Research limitations/implications

The study was limited to a single case study. Thus, the study findings are not subject to generalization for other similar organizations.

Originality/value

This paper is one of the few studies on RL in a household company in the context of an emerging economy. Such feature denotes in a singular scenario in RL investigations about recovering defective parts.

Details

Benchmarking: An International Journal, vol. 25 no. 5
Type: Research Article
ISSN: 1463-5771

Keywords

To view the access options for this content please click here
Article
Publication date: 17 February 2012

Pamela J. Zelbst, Kenneth W. Green, Victor E. Sower and Pedro M. Reyes

The purpose of this paper is to examine the impact of radio frequency identification (RFID) technology utilization in manufacturing firms on manufacturing efficiency and…

Downloads
5929

Abstract

Purpose

The purpose of this paper is to examine the impact of radio frequency identification (RFID) technology utilization in manufacturing firms on manufacturing efficiency and effectiveness.

Design/methodology/approach

Using systems theory as a basis, a RFID utilization and outcome(s) performance model was developed from the literature. Data from a sample of 155 manufacturers were collected and the model was assessed using a structural equation methodology.

Findings

Findings indicate that utilization of RFID technology leads to improved manufacturing efficiency and manufacturing effectiveness. Improvements in efficiency lead directly to improved organizational performance, and improvements in effectiveness lead directly to improved supply chain performance.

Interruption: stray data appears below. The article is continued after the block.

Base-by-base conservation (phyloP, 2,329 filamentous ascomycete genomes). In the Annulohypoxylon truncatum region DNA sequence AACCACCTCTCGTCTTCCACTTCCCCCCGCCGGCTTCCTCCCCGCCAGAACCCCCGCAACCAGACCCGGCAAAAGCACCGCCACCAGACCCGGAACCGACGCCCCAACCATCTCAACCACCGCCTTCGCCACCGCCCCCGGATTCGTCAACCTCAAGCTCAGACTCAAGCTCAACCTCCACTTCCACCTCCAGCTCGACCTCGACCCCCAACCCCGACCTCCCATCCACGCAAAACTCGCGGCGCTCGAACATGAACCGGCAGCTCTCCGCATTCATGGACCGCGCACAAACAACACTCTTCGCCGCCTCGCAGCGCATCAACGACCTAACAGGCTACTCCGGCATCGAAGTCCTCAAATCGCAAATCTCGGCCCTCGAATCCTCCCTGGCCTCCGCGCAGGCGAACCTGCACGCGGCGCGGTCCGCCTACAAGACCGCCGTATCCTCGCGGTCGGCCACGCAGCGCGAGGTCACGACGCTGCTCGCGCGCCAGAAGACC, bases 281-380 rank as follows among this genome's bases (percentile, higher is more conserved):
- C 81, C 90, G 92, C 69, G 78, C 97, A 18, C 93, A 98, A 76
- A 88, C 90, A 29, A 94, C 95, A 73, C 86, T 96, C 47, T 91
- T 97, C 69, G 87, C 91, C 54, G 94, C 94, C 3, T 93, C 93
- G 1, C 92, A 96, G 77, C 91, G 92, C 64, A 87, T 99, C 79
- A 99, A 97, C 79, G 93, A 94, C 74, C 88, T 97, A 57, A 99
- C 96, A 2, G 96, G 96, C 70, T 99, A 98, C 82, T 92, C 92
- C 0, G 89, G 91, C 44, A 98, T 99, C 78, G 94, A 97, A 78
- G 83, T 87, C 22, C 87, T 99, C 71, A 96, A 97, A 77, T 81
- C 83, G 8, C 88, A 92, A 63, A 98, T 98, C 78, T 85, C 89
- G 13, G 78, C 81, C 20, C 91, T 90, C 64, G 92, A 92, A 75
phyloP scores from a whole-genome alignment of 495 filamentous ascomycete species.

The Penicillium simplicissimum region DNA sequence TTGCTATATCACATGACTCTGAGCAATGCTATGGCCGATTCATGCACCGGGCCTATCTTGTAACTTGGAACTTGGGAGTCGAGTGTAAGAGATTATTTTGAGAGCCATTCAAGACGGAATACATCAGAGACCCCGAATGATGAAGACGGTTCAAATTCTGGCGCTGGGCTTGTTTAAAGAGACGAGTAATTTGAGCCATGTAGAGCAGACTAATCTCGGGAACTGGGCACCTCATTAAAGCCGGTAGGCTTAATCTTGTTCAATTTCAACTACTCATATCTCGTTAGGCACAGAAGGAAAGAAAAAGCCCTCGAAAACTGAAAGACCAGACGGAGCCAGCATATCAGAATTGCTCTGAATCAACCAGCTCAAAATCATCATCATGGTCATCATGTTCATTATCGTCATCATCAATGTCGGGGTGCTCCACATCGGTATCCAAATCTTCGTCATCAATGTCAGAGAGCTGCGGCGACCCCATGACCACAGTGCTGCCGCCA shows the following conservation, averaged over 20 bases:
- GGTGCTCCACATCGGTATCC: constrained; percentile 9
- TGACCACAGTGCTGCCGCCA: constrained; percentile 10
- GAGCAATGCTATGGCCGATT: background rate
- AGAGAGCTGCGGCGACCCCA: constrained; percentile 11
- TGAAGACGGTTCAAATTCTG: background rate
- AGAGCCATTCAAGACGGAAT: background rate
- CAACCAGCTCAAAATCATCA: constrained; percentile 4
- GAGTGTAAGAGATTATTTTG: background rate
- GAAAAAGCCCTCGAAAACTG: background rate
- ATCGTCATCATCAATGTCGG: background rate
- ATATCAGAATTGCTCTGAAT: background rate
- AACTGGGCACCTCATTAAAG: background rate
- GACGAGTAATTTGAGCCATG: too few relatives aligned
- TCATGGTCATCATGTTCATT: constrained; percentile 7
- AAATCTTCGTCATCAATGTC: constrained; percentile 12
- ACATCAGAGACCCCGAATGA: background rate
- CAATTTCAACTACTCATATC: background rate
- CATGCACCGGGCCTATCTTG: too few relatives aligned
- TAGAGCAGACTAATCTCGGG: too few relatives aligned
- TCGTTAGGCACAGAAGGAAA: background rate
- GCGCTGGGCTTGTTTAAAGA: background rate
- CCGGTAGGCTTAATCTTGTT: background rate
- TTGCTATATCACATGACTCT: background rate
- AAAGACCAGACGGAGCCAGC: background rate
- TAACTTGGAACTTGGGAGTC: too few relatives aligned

Research limitations/implications

Data were collected during the growth stage of RFID technology adoption and were only collected from firms in the manufacturing sector. Results should be interpreted with these limitations in mind.

Practical implications

The implementation of RFID technology can result in improved manufacturing efficiency and effectiveness. Practitioners considering adoption of the technology should fully account for these potential efficiency and effectiveness related benefits when determining the justification for adoption of this technology.

Originality/value

The paper describes one of the first empirically‐based studies investigating the impact of RFID technology implementation on supply chain and organizational performance in manufacturing organizations.

1 – 10 of over 2000